Feinstein, Elaine. Ted Hughes: The Life of a Poet. London: Weidenfeld & Nicolson, 2001. Feinstein’s biography recounts the events of Hughes’s life, including his marriage to poet Sylvia Plath, providing a generally sympathetic portrait of Hughes.
Gifford, Terry, and Neil Roberts. Ted Hughes: A Critical Study. Winchester, Mass.: Faber & Faber, 1981. A thematic approach to the poet’s works, with special attention to the relation of humanity to nature in Hughes’s “animal” poems.
Hamilton, Ian. A Poetry Chronicle: Essays and Reviews. Winchester, Mass.: Faber & Faber, 1973. An example of how widely divergent the critical responses to Crow have been. Hamilton points out the “excesses” of the book, such as its “bludgeoning” diction.
Moulin, Joanny, ed. Ted Hughes: Alternative Horizons. New York: Routledge, 2004. Published after Hughes’s death, this collection of essays seeks to reevaluate the poet’s work, with several pieces emphasizing its autobiographical elements. The relationship of Hughes’s work to the poetry of his estranged wife, Sylvia Plath, receives special attention.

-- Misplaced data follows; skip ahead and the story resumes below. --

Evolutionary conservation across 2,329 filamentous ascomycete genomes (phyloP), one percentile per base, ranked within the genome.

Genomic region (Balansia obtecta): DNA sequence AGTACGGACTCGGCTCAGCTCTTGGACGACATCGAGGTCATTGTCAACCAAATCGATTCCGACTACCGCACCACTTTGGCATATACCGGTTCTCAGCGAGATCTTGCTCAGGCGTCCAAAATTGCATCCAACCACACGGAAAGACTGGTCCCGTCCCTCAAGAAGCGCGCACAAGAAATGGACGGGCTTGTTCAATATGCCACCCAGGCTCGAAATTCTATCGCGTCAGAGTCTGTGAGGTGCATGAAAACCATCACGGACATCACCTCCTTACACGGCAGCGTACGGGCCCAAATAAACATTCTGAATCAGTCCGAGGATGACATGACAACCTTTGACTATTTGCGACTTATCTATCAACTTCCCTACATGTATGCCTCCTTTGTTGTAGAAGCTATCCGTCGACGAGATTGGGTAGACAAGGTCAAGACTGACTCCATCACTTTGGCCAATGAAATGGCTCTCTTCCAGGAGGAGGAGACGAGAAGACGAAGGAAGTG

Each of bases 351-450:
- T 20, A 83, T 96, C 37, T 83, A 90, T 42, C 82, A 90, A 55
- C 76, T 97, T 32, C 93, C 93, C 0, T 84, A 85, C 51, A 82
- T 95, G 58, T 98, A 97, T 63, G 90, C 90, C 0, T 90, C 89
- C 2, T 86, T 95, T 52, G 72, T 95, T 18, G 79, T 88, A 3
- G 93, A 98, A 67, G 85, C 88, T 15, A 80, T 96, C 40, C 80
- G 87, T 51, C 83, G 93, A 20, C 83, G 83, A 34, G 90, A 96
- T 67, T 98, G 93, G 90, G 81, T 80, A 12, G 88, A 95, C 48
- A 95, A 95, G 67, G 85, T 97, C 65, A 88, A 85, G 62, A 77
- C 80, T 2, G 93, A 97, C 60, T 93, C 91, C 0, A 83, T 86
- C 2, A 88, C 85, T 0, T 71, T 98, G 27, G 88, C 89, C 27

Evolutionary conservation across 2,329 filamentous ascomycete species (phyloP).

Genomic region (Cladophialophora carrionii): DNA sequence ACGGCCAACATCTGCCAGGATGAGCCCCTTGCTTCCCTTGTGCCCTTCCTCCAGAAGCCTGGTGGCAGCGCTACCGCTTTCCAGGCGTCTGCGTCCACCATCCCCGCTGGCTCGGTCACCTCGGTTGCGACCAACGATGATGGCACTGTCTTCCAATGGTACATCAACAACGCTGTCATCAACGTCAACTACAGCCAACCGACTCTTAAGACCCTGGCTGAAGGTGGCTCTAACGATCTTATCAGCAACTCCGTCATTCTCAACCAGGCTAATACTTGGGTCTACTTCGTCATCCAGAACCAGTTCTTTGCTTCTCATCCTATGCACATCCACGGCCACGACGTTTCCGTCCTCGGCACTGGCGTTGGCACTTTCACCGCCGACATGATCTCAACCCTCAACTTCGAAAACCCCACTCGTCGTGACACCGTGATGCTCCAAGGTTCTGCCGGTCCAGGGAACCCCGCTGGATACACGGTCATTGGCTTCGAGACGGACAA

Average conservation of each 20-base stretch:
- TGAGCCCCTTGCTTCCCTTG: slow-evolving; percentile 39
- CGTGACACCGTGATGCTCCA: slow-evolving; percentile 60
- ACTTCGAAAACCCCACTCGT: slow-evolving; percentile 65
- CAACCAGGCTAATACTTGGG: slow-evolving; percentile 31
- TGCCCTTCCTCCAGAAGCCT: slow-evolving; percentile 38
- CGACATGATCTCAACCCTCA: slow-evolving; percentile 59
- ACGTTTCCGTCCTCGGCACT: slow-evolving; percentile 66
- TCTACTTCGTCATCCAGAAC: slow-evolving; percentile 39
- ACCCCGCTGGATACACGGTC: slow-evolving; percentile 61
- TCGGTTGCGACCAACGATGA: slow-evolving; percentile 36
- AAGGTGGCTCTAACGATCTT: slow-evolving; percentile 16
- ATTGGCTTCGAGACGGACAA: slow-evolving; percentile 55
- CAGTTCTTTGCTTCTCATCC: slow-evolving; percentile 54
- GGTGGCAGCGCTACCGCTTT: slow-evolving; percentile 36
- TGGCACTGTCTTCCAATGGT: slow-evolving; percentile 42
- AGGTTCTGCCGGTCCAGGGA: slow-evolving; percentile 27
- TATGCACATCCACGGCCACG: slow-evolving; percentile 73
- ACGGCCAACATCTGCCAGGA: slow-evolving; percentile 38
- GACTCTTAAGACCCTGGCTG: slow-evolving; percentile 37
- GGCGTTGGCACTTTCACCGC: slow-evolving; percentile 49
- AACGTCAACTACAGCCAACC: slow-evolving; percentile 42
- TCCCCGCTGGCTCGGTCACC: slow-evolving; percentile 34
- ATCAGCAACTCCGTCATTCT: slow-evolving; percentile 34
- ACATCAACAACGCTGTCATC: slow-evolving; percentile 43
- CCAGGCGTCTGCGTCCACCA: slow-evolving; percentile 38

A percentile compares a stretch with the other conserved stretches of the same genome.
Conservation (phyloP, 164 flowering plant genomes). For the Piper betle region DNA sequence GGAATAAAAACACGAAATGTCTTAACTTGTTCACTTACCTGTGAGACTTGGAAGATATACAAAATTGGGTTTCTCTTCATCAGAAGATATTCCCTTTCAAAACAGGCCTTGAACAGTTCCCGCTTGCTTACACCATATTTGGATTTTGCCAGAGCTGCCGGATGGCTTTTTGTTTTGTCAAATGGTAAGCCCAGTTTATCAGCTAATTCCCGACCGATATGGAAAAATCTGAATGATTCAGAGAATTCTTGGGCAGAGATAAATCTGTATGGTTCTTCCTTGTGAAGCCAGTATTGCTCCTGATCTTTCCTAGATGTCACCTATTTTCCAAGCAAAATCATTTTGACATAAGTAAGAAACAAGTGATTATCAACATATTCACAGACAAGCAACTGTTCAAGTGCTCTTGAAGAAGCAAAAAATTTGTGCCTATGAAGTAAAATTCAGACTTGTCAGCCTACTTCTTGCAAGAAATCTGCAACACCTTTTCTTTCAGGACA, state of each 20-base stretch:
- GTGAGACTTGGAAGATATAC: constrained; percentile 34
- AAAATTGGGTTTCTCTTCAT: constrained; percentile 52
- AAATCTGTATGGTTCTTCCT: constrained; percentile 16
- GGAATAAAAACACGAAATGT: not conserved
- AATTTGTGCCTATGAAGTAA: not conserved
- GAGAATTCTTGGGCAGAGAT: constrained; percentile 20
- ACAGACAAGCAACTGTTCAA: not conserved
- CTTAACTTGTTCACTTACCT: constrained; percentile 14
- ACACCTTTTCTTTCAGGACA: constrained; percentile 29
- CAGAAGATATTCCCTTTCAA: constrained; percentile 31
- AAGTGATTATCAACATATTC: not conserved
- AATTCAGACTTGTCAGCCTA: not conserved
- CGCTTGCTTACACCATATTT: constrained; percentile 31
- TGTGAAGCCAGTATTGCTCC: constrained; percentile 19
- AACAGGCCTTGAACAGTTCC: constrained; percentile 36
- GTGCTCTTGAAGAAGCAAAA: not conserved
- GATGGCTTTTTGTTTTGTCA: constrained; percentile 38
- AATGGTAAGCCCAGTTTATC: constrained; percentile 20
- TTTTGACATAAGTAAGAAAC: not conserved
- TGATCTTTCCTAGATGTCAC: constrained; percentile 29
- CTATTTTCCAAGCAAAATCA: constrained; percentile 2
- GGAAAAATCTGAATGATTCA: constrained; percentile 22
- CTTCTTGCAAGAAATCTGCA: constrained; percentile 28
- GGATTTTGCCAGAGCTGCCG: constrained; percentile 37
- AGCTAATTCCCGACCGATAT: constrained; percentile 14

Sagar, Keith. The Art of Ted Hughes. 2d ed. New York: Cambridge University Press, 1980. The chapter on Crow is one of the best general introductions to the volume. Provides clear explanations of various mythic sources and helpful extracts from Hughes’s essays and interviews.
_______. The Laughter of Foxes: A Study of Ted Hughes. Rev. 2d ed. Liverpool, England: Liverpool University Press, 2006. An in-depth examination of Hughes’s life and poetry, in which Sagar demonstrates how Hughes’s life is revealed in his writings and correspondence. Includes an appendix recounting the background story of Crow’s writing and publication.
Scigaj, Leonard M. The Poetry of Ted Hughes. Iowa City: University of Iowa Press, 1986. Examines the aesthetic and philosophical purposes behind Hughes’s most-criticized elements in Crow and in other Hughes volumes, from violent subject matter to awkward structure.
Thwaite, Anthony. Twentieth-Century English Poetry. London: Heinemann, 1978. A brief but balanced assessment of Crow in terms of its impact on contemporary poetry and its position in the Hughes canon. Thwaite cites the specific shortcomings of several negative critical reactions to the themes and the forms of Crow.